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Pamela Devine, Cathy Schwartz, and Mirtha Fernandez, Davie, Florida Teachers, Charged for Failing to Report Student’s Rape

Pamela Devine, Cathy Schwartz, and Mirtha Fernandez, all Davie, Florida teachers, are accused of failing to act after reading an essay in which a 15-year-old girl with a learning disability stated that she had been raped by her boyfriend, news sources report. Devine, 54, of Coconut Creek, Schwartz, 35, of Tamarac, and Fernandez, 47, of Weston, are all charged with failing to report the rape. The press did not say whether they were arrested or, if so, if they qualified for bail bond. It is not yet known whether any of the defendants have hired a defense lawyer.

According to reports, Devine, Schwartz, and Fernandez all work for Davie’s Western High School. The defendants have been assigned to positions where they will have no contact with minors until the cases are resolved. A spokesperson stated that teachers are trained to report sexual assaults, sources indicate. “Our teachers get trained, and we have a full-time person who heads up our work in mandatory reporting,” the spokesperson for the school district purportedly commented. “We’re a large district, although I don’t like the fact that we have one incident. We’re using this in our ongoing training and professional development for administrators and employees.”

Reports say the victim in this case is a 15-year-old student who suffers from a learning disability. In early 2012, Schwartz asked one of her classes to write essays about something that had changed them, sources say. The victim later turned in an essay detailing an incident where her 15-year-old boyfriend allegedly shoved her into a closet and sexually assaulted her, the press states.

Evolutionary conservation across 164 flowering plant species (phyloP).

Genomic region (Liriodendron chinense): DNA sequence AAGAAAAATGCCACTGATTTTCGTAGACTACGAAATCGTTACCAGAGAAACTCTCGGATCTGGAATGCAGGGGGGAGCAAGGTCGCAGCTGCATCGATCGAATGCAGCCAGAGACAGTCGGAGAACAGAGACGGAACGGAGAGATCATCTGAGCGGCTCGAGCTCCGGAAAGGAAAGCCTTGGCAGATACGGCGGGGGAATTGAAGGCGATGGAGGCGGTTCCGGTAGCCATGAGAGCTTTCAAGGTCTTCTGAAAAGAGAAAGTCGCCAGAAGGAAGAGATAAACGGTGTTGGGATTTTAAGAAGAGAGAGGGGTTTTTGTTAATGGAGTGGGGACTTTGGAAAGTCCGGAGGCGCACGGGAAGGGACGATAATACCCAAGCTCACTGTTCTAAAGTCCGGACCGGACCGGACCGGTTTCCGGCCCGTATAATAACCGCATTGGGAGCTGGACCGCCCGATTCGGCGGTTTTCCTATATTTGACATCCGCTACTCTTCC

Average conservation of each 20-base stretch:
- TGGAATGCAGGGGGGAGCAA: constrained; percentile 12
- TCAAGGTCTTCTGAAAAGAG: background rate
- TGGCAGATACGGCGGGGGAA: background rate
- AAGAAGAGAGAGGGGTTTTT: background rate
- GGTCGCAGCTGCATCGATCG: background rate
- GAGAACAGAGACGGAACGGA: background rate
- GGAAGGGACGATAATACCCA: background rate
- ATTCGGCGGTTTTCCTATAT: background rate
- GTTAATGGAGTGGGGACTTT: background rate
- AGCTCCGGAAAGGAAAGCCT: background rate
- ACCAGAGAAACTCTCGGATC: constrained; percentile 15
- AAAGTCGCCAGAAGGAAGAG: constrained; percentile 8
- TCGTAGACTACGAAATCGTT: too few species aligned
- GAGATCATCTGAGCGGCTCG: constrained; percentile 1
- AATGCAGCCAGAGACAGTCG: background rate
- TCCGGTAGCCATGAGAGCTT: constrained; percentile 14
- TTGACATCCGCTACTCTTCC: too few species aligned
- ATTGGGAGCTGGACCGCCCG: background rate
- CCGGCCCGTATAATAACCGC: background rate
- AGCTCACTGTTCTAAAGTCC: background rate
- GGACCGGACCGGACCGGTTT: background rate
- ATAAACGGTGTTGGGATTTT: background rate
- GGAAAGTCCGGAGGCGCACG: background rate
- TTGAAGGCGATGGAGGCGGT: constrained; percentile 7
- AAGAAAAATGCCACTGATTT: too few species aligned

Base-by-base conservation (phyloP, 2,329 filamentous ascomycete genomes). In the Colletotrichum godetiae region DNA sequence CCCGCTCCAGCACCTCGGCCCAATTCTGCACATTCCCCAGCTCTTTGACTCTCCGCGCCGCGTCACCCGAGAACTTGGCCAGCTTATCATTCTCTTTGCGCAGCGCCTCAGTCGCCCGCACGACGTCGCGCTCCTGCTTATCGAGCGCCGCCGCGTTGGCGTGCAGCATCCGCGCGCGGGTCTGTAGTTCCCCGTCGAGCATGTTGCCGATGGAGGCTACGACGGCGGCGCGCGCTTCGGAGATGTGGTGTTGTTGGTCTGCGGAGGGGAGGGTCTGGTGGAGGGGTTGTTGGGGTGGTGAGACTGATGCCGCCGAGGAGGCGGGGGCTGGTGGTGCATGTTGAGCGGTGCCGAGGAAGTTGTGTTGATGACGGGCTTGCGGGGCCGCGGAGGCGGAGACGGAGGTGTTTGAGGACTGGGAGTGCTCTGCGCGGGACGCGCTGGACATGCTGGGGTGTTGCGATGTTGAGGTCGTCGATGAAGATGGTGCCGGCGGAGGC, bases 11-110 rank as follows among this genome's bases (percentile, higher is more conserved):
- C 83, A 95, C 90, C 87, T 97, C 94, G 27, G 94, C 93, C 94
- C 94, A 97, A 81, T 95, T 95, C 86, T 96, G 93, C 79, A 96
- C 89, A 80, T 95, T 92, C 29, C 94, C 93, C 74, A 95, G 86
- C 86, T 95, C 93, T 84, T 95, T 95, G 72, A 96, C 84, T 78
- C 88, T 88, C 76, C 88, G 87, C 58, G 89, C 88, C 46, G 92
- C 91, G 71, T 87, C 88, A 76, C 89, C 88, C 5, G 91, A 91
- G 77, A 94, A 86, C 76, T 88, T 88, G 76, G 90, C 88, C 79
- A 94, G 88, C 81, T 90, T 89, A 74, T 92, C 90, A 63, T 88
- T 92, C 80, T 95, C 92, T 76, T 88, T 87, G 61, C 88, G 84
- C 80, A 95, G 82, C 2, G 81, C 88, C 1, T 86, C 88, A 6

Schwartz purportedly shared the essay with her colleagues Devine and Fernandez and graded it. Based on reports, other adults at the school may have also seen the essay as well. David Jones, the principal during that school year, has since been re-assigned to an assistant principal position at another institution, but the reassignment was not related to this case, sources say. Whoever had seen the essay, authorities were not informed, nor was the victim’s mother, sources report.

In May 2012, the victim’s mother, whose name has not been released, was reportedly looking over her daughter’s work from the year when she stumbled across the essay. “This is the sixth largest school system in the country. These people are trained for this stuff. How can this happen?” the mother reportedly said, stating that she was horrified that no one had informed her or police about the contents of the paper. “I still cannot fathom why you would not report it. It just doesn’t make any sense whatsoever.”

The victim’s mother approached district officials to address the failure to report the essay, sources say. It was apparently not until the mother met with the school district’s superintendent in October 2012 that any additional action was taken. The superintendent purportedly reported the incident to the State Attorney’s Office. However, given the time period, the victim’s mother said it will be a hard road to criminally charge the boy who allegedly raped the victim.

Source: 9.11.13 Devine, Schwartz, and Fernandez Failure to Report Rape.pdf

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